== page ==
The vote was unanimous: Have the scheduled C-section. Do not attempt the version, (manipulation to encourage the baby to turn). Do not attempt to give birth vaginally. Everyone said: This is your one and only baby. Do what you can to ensure the safest possible birth. For me that meant going with the scheduled C. I couldn't have cared less about "the birth experience". I only cared about having a healthy baby.

I am telling you, the surgery and the recovery were so easy. I used prescription painkillers the day of surgery and after that I used Advil. I was walking around the next day, without too much difficulty. It just wasn't that big an ordeal at all. My son was nearly 10 lbs so it's certainly possible, maybe likely, that I'd have had a C-section even if he hadn't been breech. Breastfeeding was a little rocky at first (as it is for many women no matter how their babies emerge into this world) but we both got the hang of it and we kept at it for a year.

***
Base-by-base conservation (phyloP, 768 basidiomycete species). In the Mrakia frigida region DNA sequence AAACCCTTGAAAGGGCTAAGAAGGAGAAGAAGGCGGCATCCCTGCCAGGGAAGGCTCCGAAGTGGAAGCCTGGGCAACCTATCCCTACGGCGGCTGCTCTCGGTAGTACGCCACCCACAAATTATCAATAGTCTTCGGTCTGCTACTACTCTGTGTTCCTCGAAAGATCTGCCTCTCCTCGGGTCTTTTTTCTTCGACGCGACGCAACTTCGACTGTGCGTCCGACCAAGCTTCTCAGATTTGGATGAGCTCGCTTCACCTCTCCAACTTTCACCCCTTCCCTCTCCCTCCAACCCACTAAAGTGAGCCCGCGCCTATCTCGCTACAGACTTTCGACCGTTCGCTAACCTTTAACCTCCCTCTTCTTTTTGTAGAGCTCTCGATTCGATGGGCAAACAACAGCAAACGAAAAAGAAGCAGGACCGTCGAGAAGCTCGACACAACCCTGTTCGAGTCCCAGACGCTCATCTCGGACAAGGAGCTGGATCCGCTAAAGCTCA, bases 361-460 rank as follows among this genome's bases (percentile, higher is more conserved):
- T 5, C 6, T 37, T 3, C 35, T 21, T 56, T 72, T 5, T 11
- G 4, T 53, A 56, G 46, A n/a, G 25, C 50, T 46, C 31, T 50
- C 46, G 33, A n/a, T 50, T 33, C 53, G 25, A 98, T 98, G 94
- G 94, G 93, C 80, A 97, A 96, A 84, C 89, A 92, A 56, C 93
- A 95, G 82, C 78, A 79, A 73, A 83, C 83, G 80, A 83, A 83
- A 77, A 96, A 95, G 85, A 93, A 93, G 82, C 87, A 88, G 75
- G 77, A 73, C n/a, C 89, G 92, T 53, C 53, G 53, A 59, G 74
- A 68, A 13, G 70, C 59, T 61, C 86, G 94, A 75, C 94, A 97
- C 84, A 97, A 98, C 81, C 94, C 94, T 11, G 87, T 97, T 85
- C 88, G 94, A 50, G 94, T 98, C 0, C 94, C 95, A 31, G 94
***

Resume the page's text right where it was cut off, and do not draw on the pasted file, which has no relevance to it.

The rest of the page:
My son has some significant medical issues completely unrelated to his birth and I have to tell you, I'm glad I did what I did, because now I don't look back and think, "what if I'd done what was recommended, would things be different now?"

That's just my story and I'd be happy to share any more information with you via memail. I wish you and your baby all the best.
posted by Kangaroo at 5:06 PM on August 9, 2010 [3 favorites]

As far as the baby being breech: my first was transverse at... I forget how far along, but at term. He was turned right way around in a procedure called an external version. It was done in the hospital with everyone standing by ready to do an emergency c-section, but it went fine, I was sent home, and he was born vaginally a few weeks later (at almost 42 weeks). It's worth asking your doctor about it.